The 1.94 version of TIEGCM is used in this study. Running the model leads to the knowledge of time values for 72 parameters. The Total Electron Content (TEC) and Maximum  Peak  of  Electron Density (NmF2) time values are carried out. NmF2 is linked to foF2 by Equation 1:

The parameter foF2 is obtained in Hz when NmF2 is in m-3. The minimum and the maximum phases are obtained for Rz < 20 and Rz > 100, respectively (Zerbo et al., 2011; Ouattara et al., 2012; Gnabahou and Ouattara, 2012), Rz pointing out the sunspot number. TEC and foF2 at each solar cycle phase are well described by their values in the month characterizing each season: March for spring, June for summer, September for autumn and December for winter. The methodology is based on processing the data from the five quietest days of each characteristic month. For a characteristic month, the time value of a parameter is obtained by calculating the average value at the same time on all of the five quietest days as follows:

In Equations 2 and 3, “i” index points out the time while “j” is the selected quietest day. Thus, I Є [0, 24].

A quiet day is characterized by its index Aa inferior to 20 nT. By help of this last condition, the selected days for the study are shown in Table 1.

Annual values of TEC and foF2 are given by the following Equations 4 and 5:

In Equations 4 and 5, the “k” index points out the selected season in the solar cycle phase.




Using Equations 2 and 3, the time values of foF2 and TEC are carried out for the selected days shown in Table 1. Figure 1a, b, c and d presents foF2 and TEC seasonal time profiles at solar minimum and Figures 2a, b, c and d present foF2 and TEC seasonal time profiles at solar maximum.




Figures 3 and 4 present TEC and foF2 annual time variation on solar minimum and maximum, respectively. Linear trend lines of these profiles are also represented on the graphs.











Seasonal variability of TEC and foF2

Figure 1a, b, c and d represents seasonal time variation of TEC and foF2 during solar minimum. At nighttime (from 0.00 LT to 05.00 LT and from 18.00 LT to 24.00 LT), foF2 and TEC time values decrease. At daytime (from 05.00 LT to 18.00 LT), the values of these parameter increase. TEC maximum value is 20.1016 m-2, while for foF2 maximum value is 9 MHz. During solar minimum, the critical frequency in F2-layer presents same   the   trend   with  total  electron  content  variation. During winter at solar minimum, TEC time values are higher than those on summer at the same period. This phenomenon is the “winter anomaly” that has already been found by other authors (Yonezawa and Arima, 1959; Kino and Smith, 1968; Millward et al., 1996; Rishbeth et al., 2000; Rishbeth et al., 2006).

Figure 2a, b, c and d represents seasonal time variation of TEC and foF2 during solar maximum. These figures show decreasing profiles for foF2 and TEC during nighttime and increasing profile at daytime. For solar maximum, TEC maximum value is 70.1016 m-2 while for foF2 maximum value is 12 MHz. During this phase, the critical  frequency  in  F2-layer  presents  the  same  trend with TEC variation. This has been already observed for solar minimum condition. “Winter anomaly” is also observed on TEC time values during solar maximum.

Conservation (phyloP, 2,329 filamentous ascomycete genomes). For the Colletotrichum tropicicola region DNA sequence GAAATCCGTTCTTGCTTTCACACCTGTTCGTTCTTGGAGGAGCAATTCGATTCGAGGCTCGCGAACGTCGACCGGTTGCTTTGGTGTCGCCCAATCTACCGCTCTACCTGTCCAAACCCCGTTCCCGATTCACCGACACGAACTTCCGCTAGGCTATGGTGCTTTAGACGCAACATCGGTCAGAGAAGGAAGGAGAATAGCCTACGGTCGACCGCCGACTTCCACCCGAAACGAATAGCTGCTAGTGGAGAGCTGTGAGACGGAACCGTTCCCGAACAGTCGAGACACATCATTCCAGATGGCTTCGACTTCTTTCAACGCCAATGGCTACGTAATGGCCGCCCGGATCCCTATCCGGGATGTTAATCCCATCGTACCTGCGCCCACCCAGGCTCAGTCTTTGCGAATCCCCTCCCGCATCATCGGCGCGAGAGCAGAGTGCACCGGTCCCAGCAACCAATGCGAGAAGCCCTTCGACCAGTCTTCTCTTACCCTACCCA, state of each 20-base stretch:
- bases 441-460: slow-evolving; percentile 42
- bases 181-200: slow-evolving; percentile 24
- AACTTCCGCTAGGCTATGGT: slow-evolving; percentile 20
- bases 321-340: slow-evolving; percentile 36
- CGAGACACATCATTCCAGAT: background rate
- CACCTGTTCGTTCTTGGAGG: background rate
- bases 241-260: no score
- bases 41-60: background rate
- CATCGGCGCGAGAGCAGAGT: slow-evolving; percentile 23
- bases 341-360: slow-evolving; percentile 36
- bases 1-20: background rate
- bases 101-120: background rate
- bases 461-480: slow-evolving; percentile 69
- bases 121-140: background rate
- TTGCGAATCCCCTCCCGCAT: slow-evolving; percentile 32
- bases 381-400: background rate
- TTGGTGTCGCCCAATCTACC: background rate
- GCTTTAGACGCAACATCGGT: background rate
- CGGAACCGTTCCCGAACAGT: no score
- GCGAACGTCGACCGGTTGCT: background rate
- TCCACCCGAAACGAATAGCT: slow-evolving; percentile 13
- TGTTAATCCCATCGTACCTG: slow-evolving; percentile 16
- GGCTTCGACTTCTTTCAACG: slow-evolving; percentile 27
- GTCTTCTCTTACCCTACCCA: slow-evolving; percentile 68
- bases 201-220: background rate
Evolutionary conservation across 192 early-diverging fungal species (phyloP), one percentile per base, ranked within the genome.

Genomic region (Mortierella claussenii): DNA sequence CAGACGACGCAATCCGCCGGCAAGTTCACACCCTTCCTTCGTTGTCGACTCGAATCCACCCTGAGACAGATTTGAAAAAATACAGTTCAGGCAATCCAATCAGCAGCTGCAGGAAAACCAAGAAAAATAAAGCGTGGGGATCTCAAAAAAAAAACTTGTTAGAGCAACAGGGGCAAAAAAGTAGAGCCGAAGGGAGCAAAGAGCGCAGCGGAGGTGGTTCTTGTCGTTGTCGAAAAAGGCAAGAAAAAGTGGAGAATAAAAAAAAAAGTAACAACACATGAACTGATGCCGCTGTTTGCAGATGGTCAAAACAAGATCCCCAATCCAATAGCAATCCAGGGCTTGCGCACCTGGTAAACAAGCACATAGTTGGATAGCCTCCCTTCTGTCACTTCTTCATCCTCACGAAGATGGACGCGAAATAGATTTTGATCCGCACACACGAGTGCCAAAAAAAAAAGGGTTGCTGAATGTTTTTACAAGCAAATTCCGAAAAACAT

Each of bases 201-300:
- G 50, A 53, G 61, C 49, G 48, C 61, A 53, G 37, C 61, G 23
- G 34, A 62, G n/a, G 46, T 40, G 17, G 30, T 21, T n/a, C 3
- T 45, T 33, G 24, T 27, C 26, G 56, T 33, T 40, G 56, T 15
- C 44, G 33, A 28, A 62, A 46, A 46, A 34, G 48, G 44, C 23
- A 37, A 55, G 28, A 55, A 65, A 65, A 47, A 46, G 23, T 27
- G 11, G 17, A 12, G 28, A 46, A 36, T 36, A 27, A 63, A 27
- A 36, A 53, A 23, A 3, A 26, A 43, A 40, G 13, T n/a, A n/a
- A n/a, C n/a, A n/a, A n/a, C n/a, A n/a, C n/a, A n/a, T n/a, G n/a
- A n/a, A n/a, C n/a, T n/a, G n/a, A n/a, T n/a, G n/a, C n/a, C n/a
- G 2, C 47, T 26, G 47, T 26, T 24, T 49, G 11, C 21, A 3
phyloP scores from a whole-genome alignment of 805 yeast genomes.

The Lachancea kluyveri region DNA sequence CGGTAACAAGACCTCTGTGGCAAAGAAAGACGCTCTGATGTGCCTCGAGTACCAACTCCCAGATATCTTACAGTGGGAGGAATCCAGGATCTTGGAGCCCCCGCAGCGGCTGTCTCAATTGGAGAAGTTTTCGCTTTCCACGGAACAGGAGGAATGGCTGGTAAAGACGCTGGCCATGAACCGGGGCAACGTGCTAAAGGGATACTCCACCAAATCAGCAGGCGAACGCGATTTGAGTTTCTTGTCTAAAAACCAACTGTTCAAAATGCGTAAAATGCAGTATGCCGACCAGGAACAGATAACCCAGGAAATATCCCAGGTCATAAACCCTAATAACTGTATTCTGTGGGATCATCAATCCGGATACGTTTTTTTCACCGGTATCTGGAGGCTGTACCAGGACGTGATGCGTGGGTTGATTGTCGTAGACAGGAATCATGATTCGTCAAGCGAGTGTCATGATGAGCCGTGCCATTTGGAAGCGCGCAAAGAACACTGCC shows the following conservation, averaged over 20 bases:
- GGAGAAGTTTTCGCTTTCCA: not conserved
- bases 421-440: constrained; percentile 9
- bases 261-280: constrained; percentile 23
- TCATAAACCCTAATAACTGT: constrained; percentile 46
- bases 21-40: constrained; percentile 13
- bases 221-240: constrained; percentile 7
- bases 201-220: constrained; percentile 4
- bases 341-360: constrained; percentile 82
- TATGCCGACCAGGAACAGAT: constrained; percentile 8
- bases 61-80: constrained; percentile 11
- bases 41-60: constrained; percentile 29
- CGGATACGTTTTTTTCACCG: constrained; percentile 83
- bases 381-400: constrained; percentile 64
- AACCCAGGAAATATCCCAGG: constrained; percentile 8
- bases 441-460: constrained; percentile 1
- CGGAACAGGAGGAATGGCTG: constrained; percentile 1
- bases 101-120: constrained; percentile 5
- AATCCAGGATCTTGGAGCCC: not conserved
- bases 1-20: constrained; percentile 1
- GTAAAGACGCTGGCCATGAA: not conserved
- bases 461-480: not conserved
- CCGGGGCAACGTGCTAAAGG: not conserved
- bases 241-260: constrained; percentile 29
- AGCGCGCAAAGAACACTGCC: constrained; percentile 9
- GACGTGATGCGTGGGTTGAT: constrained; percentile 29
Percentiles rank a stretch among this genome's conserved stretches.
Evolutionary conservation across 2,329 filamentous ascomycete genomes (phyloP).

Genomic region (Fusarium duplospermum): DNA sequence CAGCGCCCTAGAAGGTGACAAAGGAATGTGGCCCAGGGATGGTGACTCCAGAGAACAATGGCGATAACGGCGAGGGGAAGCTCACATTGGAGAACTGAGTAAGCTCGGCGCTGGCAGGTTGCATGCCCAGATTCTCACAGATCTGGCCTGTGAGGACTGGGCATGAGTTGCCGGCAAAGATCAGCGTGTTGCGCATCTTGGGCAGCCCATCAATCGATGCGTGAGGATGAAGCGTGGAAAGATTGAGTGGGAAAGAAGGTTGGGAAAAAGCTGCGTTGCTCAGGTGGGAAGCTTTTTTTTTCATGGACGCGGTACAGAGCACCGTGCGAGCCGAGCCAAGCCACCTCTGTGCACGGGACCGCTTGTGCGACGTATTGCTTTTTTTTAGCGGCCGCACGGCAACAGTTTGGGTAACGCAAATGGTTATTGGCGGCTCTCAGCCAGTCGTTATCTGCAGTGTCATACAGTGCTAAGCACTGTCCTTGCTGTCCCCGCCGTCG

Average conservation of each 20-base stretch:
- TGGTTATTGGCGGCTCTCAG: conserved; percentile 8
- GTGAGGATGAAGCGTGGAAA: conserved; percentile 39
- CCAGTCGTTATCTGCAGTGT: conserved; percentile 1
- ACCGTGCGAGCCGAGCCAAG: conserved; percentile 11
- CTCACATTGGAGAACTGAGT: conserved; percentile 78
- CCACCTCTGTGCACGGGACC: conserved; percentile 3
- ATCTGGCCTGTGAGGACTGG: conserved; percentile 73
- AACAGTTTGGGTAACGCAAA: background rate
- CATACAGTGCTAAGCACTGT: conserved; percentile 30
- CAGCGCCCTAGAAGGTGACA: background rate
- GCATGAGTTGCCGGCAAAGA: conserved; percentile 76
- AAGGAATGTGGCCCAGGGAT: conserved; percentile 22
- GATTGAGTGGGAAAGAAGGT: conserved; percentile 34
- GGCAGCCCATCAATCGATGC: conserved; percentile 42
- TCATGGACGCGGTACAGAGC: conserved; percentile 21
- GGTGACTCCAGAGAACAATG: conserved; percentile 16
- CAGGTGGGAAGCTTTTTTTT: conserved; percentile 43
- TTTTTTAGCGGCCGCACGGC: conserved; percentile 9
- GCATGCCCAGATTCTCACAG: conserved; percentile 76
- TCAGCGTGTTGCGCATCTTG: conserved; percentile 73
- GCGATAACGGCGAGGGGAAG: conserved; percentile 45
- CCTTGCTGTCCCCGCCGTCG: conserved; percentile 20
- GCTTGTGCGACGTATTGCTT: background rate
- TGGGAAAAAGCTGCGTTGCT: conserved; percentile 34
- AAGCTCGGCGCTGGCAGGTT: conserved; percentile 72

Seasonal time profiles of TEC and foF2 show the same trend for these parameters all day long: the lower the density in particles, the lower the frequency of radio waves. This means that electron bulk surface density behaves as a barrier for radio waves frequency. Figures 1 and 2 show that at solar maximum, foF2 and TEC values are higher than those at solar minimum at the same time. This means that during solar maximum, ionization of particles due to solar radiation is higher than that on solar minimum. Solar activity is more intense during maximum phase than minimum phase. This result has been reported in a recent study by Kotia et al. (2020).

The density of particles in ionosphere increases from nighttime to daytime during both phases of the solar cycle. This is due to the activity of solar radiations that become more intensive thus leading to greater ionization. The consequence of this phenomenon is the enhancement of ion density in the layer.

Annual variability of TEC and foF2

Figures 3 and 4  present  annual  variability  of  TEC  and foF2 and the linear trend lines for their profiles. The linear trend lines of TEC and foF2 profiles present a positive slope. The slope of linear trend line of TEC at maximum solar is superior to the slope of linear trend line at solar minimum. This shows the increasing values of TEC from solar minimum to maximum. This also confirms the growth of particles density in ionosphere from solar minimum to maximum. Consequently, this phenomenon is observed for foF2 parameter. This means that during solar maximum, the ionization of ionosphere layer is higher than that at solar minimum. Solar activity at maximum phase is more intense than that at minimum. This is also highlighted between daytime and nighttime.






This study is devoted to ionosphere investigation by running Thermosphere-Ionosphere-Electrodynamics General Circulation Model, a numerical model. The critical frequency in the F2-layer, derived from maximum peak of electron density, and the total electron content are carried out. The study shows that the bulk surface density of particles in ionosphere behaves as an obstacle for waves transmission. This study also highlights the increase of particles’ density with solar activity.  Thus,  on maximum phase, solar activity is higher than that on minimum. The phenomenon observed from nighttime to daytime characterized by the growth of particles density in ionosphere region, is similar to what is observed from minimum to maximum solar cycle phase. This phenomenon is due to the high ionization level on solar maximum and at daytime. The “winter anomaly” phenomenon is also highlighted in this study.



The authors have not declared any conflict of interests.